Paste: What’s the experience like, scoring a show like this? For a movie, you have an hour and a half or two hours and that’s it. For this show, you’re up to around 26 hours of material. Does it get any better with Netflix, considering how they release it all at once?
Paesano: That’s a really good question. I break it up into three categories. You have film—schedule-wise that’s my favorite to write for, because you are allowed a lot of time for development and trial and error. It’s so important in music to figure out what doesn’t work before you figure out what works. And that process takes time. I tell directors I work with, “we’re never gonna get it the first time.” Studios will say, “Okay, you have two months to do the score.” And you’re like, “Sometimes it takes two months just to figure out what doesn’t work.” It’s a lot different than it was 20, 30 years ago. Back then, guys had an orchestra, and what separated them were what their themes were, whether you have John Williams, or Jerry Goldsmith, or John Barry or Alex North—all of these guys were working with the same sound. Whether it was a 50-piece or 90-piece orchestra, it was all orchestral theme music. You kind of had this smaller sandbox to play in.

Cut to now, orchestra has become another sound in the palette of stuff we use, whether it’s sound design or synths. Hybrid film scoring right now is such a huge palette of all the different sounds and textures. So the process, there’s a lot of exploratory work that needs to go into it. All depending on what you’re doing. I did a film this summer called My All-American, and it was directed by Angelo Pizzo, the writer of Hoosiers and Rudy, and he wanted a big orchestral, non-hybrid score. That inspiration was an old-school way of scoring things, whereas with Maze Runner, [director] Wes [Ball] wanted to explore every single sound out there. We’d write a cue, throw it out, write a different cue—we were constantly in flux. That process takes a lot longer.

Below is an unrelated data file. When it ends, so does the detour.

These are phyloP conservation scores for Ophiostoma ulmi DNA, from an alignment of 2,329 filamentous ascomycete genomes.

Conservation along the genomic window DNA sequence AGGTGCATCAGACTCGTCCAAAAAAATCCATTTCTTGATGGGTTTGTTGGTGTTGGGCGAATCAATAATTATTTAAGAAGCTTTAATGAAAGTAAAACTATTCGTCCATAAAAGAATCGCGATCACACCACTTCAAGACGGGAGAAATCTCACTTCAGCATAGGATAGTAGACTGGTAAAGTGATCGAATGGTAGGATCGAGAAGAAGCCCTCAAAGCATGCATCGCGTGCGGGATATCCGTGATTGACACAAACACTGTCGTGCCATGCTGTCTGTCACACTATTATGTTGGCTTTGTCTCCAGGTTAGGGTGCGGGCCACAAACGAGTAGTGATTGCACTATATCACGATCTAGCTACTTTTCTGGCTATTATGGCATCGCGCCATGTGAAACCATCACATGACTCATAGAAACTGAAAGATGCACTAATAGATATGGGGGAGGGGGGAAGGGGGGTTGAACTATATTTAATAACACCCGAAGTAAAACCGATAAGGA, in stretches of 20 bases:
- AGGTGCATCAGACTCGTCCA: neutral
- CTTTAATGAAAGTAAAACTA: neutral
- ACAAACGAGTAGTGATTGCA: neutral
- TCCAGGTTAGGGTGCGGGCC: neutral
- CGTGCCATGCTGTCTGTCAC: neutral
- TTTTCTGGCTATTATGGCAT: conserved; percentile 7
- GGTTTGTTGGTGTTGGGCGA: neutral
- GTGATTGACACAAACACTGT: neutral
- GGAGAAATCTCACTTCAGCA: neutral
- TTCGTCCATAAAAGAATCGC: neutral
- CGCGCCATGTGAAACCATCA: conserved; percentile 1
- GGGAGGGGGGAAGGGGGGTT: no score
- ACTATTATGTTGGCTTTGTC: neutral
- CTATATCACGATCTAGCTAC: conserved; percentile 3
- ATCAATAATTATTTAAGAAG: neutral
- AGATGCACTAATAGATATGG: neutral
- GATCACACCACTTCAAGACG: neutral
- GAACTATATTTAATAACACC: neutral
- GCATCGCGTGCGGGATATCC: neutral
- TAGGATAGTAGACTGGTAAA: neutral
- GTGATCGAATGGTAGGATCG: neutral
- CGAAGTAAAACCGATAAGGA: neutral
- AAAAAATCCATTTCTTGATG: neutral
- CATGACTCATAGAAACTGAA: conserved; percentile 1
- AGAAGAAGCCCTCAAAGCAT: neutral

So film allows for that type of stuff. We could never get away with that stuff in network television. Network television is moving so quick. I just finished a show on Fox called Second Chance where you’re looking at 30, 35 minutes of music in like four days. Sometimes it takes me two days just to work on the harp part. So it’s much different, mostly because of schedule and budget and you’re moving at a quick pace. You don’t have extra help to facilitate certain aspects of the scoring process.

That brings us to, what I’ll call subscription-based services like Amazon or Netflix. It falls in the middle between the two. It has to do with how the projects are released. They’re released as one big chunk, so I look at Daredevil almost as a feature film broken up into 13 parts, versus one two hour-long release. You’re right though—it is a very long score. Each season is close to 13 hours of footage and there’s a lot of music in that footage. So your music/minute count gets way up there. I think you have to be patient with the music and not drill people in the head with themes. Unlike in film, where you can get away with 40 minutes of score and hit people with the theme a bunch of times because the film ends, and it’s over with, it’s hard to do that on a television series without people going, “I’m sick of hearing that theme, over and over and over again.” Variety is important, as well as being able to develop music that’s in the spirit of the world you’ve created.

Paste: You mentioned earlier that you could have done scenes from Matt’s POV. As a composer, how do you determine when to reprise an old theme or when to include something new?